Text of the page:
Macroeconomists have understood for a long time that inflation expectations are an important determinant of inflation. But those who argue that interest rates must be raised today in order to keep inflation expectations down have forgotten why these expectations matter in the first place. Read more
There is a widespread perception that quantitative easing is synonymous with increasing the money supply. But it is more than that. Read more
By Richard Robb
What should investors in developed countries worry about — inflation or deflation? Evidence from the past two decades suggests the answer is “neither.” Progress in monetary policy may have rid the world of price instability once and for all; like smallpox, Germany military aggression or the spread of orthodox Marxism, inflation could well turn out to be last century’s problem.
As recently as the 1990s, France, UK and Italy pegged exchange rates. The US and UK targeted money supply in the late 1970s and early 1980s, while the Bundesbank targeted Germany’s money supply right up until monetary union. Read more
By Paul De Grauwe
The recent decline of the dollar against major currencies such as the euro and the Japanese yen has been spectacular. Even more spectacular, but often forgotten, is the long run decline of the dollar against the major currencies in the world. Since 1960 the dollar lost two thirds of its value against the Japanese yen, the Swiss franc and the German mark (since 1999 the euro).
The long-term decline of the dollar appears to be quite surprising especially considering that at least since the early 1990s the US has been seen to produce superior economic results, ie a higher productivity growth than most of Europe and Japan with more or less the same rates of inflation. Yet despite the appearance of superior economic performance the dollar has gone on losing value against currencies of countries deemed to have an inferior economic system. Where does this paradox come from? Read more
By Roger E. A. Farmer
According to a widely-held consensus view, the world is slowly emerging from the Great Recession of 2008. Growth in China is projected to top 8 per cent in 2009. Australia raised the interest rate on the Australian dollar last week and the US and UK economies are showing signs that unemployment growth has slowed even though the unemployment rates in both countries are very high. Sometime soon, perhaps in the spring of 2010, perhaps earlier, the Fed, the European Central Bank, and the Bank of England are likely to respond to the perceived global recovery by reducing the sizes of their balance sheets and raising interest rates on overnight loans. Read more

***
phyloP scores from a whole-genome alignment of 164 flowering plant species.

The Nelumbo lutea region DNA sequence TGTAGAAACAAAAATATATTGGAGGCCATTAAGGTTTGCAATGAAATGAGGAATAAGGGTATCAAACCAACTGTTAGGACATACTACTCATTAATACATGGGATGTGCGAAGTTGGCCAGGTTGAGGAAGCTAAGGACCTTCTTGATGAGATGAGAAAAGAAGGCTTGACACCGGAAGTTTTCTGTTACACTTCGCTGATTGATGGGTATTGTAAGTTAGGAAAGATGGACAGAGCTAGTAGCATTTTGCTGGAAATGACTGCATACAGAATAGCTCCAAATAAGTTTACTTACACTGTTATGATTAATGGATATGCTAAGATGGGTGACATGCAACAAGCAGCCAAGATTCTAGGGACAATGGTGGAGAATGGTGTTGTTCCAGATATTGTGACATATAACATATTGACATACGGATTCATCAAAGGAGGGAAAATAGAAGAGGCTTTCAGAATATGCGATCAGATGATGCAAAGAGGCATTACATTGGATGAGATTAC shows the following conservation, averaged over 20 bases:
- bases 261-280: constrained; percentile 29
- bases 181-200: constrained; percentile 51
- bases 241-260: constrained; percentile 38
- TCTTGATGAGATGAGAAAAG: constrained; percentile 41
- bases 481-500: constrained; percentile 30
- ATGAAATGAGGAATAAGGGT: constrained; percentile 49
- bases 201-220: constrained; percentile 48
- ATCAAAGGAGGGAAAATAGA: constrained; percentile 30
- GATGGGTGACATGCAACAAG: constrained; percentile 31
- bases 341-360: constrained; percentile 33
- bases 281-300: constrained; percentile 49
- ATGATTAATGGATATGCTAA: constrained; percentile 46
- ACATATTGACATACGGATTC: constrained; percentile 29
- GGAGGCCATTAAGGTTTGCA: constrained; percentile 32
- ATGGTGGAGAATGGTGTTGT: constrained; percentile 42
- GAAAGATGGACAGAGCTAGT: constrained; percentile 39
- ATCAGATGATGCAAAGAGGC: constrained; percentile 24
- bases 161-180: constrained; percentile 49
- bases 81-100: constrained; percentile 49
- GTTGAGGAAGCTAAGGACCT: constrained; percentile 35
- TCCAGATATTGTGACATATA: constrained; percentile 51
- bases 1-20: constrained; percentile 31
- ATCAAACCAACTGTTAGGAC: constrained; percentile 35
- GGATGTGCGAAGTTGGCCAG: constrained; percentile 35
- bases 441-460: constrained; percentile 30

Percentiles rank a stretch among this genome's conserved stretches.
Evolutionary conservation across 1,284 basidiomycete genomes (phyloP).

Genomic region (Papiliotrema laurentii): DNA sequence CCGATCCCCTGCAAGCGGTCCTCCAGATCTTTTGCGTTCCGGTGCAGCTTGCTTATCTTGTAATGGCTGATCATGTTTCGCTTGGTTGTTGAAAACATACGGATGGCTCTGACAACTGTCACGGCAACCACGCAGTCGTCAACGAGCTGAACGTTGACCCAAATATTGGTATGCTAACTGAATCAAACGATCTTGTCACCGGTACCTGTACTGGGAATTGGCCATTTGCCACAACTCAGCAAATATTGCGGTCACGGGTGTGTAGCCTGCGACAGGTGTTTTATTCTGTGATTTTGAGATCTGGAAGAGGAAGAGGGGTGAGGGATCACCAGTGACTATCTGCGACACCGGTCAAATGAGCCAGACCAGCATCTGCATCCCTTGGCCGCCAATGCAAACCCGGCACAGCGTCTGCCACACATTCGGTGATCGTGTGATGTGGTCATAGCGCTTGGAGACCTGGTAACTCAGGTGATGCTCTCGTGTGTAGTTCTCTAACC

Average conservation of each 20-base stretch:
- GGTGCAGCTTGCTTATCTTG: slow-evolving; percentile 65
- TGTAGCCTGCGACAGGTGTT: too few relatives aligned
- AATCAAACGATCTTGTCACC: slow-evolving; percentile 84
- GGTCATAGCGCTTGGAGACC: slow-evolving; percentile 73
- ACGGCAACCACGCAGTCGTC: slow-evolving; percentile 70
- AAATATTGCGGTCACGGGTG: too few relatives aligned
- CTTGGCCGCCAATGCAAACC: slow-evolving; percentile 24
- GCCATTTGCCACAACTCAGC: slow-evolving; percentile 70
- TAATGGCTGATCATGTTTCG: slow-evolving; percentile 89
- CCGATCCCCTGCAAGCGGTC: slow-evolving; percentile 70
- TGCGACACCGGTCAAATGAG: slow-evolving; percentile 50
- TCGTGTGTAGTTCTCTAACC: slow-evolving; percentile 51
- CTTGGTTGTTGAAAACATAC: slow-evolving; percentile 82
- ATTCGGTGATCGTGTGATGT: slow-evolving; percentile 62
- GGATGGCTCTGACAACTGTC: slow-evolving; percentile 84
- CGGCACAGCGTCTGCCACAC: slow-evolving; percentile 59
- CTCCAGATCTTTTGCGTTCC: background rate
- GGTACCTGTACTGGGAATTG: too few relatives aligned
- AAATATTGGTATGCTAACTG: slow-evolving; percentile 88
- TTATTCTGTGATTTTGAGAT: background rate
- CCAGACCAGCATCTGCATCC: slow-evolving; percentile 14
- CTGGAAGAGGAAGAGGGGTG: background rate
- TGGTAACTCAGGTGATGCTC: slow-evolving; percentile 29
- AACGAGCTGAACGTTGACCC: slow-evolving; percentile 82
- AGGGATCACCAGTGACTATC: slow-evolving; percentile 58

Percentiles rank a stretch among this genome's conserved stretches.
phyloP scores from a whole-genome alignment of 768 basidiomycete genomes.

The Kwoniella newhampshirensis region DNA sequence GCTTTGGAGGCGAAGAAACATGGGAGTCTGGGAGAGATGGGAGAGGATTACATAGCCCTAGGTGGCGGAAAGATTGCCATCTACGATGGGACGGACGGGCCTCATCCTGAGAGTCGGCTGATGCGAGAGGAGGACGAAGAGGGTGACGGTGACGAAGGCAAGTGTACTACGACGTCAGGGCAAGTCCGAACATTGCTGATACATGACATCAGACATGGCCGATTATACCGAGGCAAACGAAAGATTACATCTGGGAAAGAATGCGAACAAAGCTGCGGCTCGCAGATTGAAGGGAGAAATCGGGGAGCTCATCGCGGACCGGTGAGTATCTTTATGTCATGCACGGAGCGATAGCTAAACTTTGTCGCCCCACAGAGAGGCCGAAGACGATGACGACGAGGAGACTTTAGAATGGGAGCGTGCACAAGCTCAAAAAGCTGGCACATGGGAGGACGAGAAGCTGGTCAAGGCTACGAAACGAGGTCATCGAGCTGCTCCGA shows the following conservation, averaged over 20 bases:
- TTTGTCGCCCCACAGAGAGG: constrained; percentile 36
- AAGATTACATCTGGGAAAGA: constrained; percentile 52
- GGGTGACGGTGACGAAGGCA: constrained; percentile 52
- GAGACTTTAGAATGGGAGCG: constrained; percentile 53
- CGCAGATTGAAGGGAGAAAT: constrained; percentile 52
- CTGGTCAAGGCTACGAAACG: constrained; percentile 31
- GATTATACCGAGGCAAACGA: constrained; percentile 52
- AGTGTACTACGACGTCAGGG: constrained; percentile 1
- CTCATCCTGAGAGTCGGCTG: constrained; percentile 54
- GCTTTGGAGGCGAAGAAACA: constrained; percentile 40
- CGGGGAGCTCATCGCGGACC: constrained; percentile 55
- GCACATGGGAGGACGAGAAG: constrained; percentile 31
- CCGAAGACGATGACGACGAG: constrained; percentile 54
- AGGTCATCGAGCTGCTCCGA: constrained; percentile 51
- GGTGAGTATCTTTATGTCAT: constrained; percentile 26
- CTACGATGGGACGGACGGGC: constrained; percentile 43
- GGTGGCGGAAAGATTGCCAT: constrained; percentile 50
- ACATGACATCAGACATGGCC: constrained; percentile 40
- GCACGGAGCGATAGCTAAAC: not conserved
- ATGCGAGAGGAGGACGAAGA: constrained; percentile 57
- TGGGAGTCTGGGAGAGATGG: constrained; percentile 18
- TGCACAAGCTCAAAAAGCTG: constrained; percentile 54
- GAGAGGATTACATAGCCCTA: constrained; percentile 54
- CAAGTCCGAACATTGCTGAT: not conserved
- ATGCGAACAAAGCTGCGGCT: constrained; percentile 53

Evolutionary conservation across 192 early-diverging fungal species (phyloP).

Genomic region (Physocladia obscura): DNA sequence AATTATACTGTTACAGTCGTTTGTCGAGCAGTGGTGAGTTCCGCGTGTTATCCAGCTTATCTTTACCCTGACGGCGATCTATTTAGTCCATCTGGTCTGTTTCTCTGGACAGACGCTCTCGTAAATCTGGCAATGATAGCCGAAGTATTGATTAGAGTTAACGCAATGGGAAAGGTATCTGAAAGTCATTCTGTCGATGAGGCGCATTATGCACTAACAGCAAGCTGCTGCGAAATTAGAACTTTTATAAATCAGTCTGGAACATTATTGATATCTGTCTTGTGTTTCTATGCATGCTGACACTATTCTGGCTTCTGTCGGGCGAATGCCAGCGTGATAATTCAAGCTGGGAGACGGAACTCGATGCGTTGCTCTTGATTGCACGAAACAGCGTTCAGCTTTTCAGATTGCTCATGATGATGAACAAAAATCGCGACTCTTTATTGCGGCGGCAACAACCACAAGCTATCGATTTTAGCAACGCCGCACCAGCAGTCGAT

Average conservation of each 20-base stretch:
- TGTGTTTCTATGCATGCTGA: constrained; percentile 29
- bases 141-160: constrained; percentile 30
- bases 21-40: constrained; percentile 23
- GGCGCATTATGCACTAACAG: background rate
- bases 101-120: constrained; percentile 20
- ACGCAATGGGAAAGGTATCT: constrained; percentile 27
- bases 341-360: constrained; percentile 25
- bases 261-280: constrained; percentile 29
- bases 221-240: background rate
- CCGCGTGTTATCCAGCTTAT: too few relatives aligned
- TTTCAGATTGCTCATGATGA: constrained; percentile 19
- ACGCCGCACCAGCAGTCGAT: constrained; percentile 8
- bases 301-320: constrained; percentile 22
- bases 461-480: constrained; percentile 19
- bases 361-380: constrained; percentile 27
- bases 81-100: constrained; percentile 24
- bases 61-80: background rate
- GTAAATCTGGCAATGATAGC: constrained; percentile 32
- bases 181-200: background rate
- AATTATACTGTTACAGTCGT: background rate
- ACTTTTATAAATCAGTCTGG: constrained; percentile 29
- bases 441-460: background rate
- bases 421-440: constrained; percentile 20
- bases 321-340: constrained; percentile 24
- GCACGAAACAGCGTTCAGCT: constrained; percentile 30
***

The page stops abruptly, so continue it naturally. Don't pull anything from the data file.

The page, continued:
Did inflation targeting fail? Central banks have mostly escaped blame for the crisis. Do they deserve to do so?
Just over five years ago, Ben Bernanke, now chairman of the Federal Reserve, gave a speech on the “Great Moderation” – the declining volatility of inflation and output over the previous two decades. In this he emphasised the beneficial role of improved monetary policy. Central bankers felt proud of themselves. Pride went before a fall. Today, they are struggling with the deepest recession since the 1930s, a banking system on government life-support and the danger of deflation. How can it have gone so wrong? Read more
By Francis M. Bator
Shoring up lenders, unclogging lending, even direct action to limit the slide in house prices, will no longer suffice to prevent a severe recession. Only public or private spending on output will prevent spiralling cutbacks in production, jobs and incomes.
Action to boost spending should be temporary, phased out as the economy recovers. But it should be large enough to make a difference. It takes about $500bn growth in total spending each year just to keep unemployment rates and capacity utilization constant. Each extra percent of unemployment costs $250bn-300bn per year in lost pre-tax wages and profits.
Here are two examples of fiscal action that would be easy to implement, quick to boost spending, and unusual enough to make timely reversal credible. Read more